Back to School Budgeting
Parents, start your shopping carts – it is back to school season. According to Deloitte’s 2016 back-to-school survey it is time for your student to control the aisles:
· On average, parents will spend $488 for clothing, accessories, school supplies, computers and other electronics for their children this year
· Consumers who shop earlier will spend more, with shoppers starting before August projecting 26 percent more than those beginning in August
· In-store shopping will continue to dominate back-to-school season, with two-thirds of the budget for clothing and school supplies being spent in the physical store
· Digital technologies and social media will continue to shape the shopping journey, with 61 percent of consumers researching online before they make an in-store purchase
As a result, it’s the perfect opportunity to learn about budgeting and financial management for both parents and kids.For parents, start early, make a budget and a list, and comparison shop. For kids, make sure they are a part of the entire process.
Determine your budget just as you would for your holiday spending. Make sure the budget you create is not sidelined by a bunch of ‘wants’, instead of based on true needs. If your child’s school or teacher has issued a suggested supply list, check it carefully. Is everything on the list a ‘must have’ or are some things ‘nice to have’? If your kid is off to college have them check with their roommate to see what they can rent from the university. There’s nothing like hauling a moldy mini fridge down 5 flights of stairs.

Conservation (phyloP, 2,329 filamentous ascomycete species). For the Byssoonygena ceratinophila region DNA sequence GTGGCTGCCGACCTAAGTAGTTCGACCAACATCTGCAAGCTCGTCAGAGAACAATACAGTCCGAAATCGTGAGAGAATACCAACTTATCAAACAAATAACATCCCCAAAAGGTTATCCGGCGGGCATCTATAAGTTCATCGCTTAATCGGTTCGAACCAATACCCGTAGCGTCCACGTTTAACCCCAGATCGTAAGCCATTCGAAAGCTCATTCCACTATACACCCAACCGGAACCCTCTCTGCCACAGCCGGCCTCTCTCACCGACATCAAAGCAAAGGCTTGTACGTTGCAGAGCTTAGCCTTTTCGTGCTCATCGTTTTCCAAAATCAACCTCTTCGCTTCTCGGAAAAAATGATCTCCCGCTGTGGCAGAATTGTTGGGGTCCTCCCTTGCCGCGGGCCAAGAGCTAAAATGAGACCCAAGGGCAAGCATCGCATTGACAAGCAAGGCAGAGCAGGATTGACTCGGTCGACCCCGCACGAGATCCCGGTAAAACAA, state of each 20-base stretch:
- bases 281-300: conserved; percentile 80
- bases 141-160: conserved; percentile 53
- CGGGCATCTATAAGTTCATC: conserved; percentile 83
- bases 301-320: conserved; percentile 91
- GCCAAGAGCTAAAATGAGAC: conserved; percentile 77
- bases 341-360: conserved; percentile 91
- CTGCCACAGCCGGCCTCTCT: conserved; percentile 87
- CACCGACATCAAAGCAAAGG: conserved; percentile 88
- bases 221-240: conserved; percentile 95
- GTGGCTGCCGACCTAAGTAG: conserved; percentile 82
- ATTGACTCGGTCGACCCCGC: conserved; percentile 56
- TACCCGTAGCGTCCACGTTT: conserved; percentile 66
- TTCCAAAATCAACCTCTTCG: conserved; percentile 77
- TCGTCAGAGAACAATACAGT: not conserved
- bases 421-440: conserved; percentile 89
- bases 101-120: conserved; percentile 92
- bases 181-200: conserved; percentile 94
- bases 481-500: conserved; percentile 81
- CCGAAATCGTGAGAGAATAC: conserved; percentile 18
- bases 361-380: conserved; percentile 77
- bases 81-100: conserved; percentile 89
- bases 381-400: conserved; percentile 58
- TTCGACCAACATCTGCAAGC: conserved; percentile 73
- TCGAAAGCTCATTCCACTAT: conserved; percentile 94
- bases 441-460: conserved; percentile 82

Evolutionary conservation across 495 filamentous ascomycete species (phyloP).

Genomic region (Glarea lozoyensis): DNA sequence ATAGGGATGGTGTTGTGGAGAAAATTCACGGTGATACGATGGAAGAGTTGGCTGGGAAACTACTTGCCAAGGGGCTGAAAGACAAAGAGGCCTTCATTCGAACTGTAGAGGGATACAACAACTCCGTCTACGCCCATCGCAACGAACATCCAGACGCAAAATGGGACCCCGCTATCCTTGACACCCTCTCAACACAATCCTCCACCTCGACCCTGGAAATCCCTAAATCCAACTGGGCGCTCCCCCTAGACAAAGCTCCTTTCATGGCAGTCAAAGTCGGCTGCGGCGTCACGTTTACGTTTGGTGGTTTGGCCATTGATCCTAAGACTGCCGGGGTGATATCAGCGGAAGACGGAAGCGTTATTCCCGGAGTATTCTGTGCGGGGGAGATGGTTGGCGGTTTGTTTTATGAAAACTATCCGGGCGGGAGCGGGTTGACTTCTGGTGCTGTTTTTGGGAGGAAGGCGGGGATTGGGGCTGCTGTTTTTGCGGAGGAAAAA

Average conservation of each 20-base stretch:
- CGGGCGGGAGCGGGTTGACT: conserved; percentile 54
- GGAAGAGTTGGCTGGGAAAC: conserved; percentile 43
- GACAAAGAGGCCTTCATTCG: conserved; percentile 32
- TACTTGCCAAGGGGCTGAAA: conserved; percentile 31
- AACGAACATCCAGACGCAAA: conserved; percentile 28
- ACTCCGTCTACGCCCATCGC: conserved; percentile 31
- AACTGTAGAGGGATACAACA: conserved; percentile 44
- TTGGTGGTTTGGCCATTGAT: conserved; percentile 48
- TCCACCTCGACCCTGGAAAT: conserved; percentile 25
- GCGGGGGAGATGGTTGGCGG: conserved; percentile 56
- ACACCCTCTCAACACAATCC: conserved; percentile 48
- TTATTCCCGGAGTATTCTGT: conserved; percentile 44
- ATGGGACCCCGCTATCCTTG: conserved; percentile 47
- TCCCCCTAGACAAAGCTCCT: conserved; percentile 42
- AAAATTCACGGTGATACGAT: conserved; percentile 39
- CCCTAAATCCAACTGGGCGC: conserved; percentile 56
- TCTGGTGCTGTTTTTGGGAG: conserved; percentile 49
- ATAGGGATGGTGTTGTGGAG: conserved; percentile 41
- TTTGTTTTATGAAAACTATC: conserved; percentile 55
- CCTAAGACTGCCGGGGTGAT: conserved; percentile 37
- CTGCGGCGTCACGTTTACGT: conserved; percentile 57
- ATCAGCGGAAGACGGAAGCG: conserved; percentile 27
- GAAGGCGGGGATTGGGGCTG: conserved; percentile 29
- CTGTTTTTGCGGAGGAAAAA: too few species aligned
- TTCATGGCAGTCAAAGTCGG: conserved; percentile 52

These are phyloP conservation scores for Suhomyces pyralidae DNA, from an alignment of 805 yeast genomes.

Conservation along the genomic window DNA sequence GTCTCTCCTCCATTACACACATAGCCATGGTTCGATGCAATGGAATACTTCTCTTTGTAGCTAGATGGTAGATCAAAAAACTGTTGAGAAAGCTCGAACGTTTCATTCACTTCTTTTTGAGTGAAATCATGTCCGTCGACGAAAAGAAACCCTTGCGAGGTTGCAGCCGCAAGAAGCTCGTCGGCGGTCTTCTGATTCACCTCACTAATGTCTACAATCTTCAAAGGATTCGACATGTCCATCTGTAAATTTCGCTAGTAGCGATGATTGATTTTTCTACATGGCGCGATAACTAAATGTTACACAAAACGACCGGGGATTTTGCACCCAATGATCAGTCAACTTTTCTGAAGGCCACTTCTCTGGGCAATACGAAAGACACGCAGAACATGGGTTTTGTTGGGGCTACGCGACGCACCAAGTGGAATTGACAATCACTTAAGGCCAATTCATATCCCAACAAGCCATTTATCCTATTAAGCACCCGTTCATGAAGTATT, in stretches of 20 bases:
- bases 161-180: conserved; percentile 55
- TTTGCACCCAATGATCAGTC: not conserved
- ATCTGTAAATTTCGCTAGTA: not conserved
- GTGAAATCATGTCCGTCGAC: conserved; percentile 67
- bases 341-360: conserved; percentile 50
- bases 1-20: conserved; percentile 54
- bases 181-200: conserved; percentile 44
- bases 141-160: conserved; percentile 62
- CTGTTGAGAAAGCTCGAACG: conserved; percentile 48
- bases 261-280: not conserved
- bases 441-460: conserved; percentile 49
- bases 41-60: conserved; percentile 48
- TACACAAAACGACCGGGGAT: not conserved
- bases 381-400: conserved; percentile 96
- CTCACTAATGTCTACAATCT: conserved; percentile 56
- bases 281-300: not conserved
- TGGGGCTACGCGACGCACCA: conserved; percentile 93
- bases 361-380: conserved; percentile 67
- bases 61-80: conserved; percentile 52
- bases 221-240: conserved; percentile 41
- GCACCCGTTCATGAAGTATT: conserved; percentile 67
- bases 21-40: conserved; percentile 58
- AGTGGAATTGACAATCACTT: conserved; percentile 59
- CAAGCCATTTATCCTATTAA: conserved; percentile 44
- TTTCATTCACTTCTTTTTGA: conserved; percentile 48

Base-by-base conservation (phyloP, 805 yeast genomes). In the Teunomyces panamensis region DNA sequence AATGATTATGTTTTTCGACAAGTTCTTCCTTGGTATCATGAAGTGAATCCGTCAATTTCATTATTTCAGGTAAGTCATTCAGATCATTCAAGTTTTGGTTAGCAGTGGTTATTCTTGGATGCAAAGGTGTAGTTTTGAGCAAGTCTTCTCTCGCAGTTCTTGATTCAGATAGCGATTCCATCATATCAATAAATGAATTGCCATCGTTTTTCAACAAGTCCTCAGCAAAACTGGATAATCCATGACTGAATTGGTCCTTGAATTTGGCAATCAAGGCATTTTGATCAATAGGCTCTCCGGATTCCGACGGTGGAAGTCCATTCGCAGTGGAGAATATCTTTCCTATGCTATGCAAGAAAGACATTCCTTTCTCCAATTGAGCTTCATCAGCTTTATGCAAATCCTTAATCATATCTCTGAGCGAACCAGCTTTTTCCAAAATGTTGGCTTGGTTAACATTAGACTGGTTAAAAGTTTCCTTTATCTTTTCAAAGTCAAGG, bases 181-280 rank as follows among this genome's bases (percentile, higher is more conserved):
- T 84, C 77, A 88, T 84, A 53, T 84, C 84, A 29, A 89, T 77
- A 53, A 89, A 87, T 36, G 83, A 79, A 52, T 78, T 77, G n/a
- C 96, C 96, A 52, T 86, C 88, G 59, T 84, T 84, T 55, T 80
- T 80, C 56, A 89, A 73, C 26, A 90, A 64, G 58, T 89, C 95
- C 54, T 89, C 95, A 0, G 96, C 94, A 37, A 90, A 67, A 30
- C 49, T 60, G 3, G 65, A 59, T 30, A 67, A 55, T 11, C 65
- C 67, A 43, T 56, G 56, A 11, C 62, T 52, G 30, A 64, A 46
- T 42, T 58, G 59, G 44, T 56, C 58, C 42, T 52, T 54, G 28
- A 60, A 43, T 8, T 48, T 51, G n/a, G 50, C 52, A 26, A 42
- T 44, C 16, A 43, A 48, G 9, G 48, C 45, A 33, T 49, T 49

Is it possible to stretch your budget beyond the month of August? Basic materials like paper, pens, or pencils will be easy enough to find at great prices this time of year. However, as hot as it is in most parts of the country this summer, can purchasing fall back to school clothes wait until September or October? (By then those holiday sales may have already kicked in as well!) For trendier items for older kids, like a cell phone, laptop, or i-Pad check your resources. Reach out to your university’s digital media lab and inquire about a laptop rental program. Most of the time, it is already covered in your student activity/technology fee.
For those students ready for advanced lessons on budgeting and financial management parents might consider the FIRM Card (Financial Independence Responsibility and Management Card) that, although is co-sponsored by Visa USA, is not a credit card but rather a prepaid debit card so teens can learn without the risk of debt problems. Parents can sign up their teen for the card, fund it, and monitor spending activity on-line. In addition, the FIRM program offers free on-line education for teens and parents about budgeting and other personal financial management tools, which could be a great way for parents to begin the process of teaching their kids about money management, even if they don’t make use of the card.
After all, isn’t that what going back to school is really all about? Isn’t it about opportunities to learn new and useful lessons, which we can take with us into our lives and our futures? Yes, that sounds about right.
Don’t let the latest tech stretch your budget. Reach out to your university’s digital media lab and inquire about a laptop rental program. Most of the time, it is already covered in your student activity/technology fee.